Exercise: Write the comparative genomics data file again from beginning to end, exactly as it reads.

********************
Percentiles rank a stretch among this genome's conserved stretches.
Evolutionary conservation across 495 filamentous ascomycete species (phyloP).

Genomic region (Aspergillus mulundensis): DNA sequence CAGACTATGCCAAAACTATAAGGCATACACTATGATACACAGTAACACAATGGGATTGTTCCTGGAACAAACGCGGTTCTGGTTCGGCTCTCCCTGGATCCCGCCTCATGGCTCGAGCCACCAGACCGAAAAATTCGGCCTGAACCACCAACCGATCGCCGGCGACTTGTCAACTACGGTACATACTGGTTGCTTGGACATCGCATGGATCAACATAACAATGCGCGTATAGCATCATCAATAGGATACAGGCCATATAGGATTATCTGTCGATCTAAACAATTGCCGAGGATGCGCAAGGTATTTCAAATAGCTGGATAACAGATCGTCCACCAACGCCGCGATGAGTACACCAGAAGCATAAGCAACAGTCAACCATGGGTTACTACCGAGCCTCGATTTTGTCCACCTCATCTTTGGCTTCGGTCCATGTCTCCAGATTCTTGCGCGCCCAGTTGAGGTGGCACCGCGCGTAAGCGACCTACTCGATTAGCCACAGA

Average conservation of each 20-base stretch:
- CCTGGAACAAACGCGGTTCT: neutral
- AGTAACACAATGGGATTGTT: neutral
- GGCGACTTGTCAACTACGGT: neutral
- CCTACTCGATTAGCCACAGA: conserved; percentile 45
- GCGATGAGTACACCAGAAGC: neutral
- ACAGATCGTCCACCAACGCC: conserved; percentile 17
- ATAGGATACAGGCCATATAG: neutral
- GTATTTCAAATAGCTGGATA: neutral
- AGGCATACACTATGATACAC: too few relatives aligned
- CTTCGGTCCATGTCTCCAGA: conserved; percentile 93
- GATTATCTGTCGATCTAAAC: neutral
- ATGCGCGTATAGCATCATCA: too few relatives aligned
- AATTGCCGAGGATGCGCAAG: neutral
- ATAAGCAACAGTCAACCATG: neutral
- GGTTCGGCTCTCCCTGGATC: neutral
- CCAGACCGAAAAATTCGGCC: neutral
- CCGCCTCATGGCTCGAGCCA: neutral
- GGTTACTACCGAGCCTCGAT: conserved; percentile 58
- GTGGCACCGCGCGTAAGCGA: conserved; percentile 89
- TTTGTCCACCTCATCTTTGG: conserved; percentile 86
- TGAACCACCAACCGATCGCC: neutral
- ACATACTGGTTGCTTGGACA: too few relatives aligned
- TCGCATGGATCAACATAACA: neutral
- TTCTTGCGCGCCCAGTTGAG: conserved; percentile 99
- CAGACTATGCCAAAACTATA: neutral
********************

Percentiles rank a stretch among this genome's conserved stretches.
Evolutionary conservation across 495 filamentous ascomycete species (phyloP).

Genomic region (Aspergillus mulundensis): DNA sequence CAGACTATGCCAAAACTATAAGGCATACACTATGATACACAGTAACACAATGGGATTGTTCCTGGAACAAACGCGGTTCTGGTTCGGCTCTCCCTGGATCCCGCCTCATGGCTCGAGCCACCAGACCGAAAAATTCGGCCTGAACCACCAACCGATCGCCGGCGACTTGTCAACTACGGTACATACTGGTTGCTTGGACATCGCATGGATCAACATAACAATGCGCGTATAGCATCATCAATAGGATACAGGCCATATAGGATTATCTGTCGATCTAAACAATTGCCGAGGATGCGCAAGGTATTTCAAATAGCTGGATAACAGATCGTCCACCAACGCCGCGATGAGTACACCAGAAGCATAAGCAACAGTCAACCATGGGTTACTACCGAGCCTCGATTTTGTCCACCTCATCTTTGGCTTCGGTCCATGTCTCCAGATTCTTGCGCGCCCAGTTGAGGTGGCACCGCGCGTAAGCGACCTACTCGATTAGCCACAGA

Average conservation of each 20-base stretch:
- CCTGGAACAAACGCGGTTCT: neutral
- AGTAACACAATGGGATTGTT: neutral
- GGCGACTTGTCAACTACGGT: neutral
- CCTACTCGATTAGCCACAGA: conserved; percentile 45
- GCGATGAGTACACCAGAAGC: neutral
- ACAGATCGTCCACCAACGCC: conserved; percentile 17
- ATAGGATACAGGCCATATAG: neutral
- GTATTTCAAATAGCTGGATA: neutral
- AGGCATACACTATGATACAC: too few relatives aligned
- CTTCGGTCCATGTCTCCAGA: conserved; percentile 93
- GATTATCTGTCGATCTAAAC: neutral
- ATGCGCGTATAGCATCATCA: too few relatives aligned
- AATTGCCGAGGATGCGCAAG: neutral
- ATAAGCAACAGTCAACCATG: neutral
- GGTTCGGCTCTCCCTGGATC: neutral
- CCAGACCGAAAAATTCGGCC: neutral
- CCGCCTCATGGCTCGAGCCA: neutral
- GGTTACTACCGAGCCTCGAT: conserved; percentile 58
- GTGGCACCGCGCGTAAGCGA: conserved; percentile 89
- TTTGTCCACCTCATCTTTGG: conserved; percentile 86
- TGAACCACCAACCGATCGCC: neutral
- ACATACTGGTTGCTTGGACA: too few relatives aligned
- TCGCATGGATCAACATAACA: neutral
- TTCTTGCGCGCCCAGTTGAG: conserved; percentile 99
- CAGACTATGCCAAAACTATA: neutral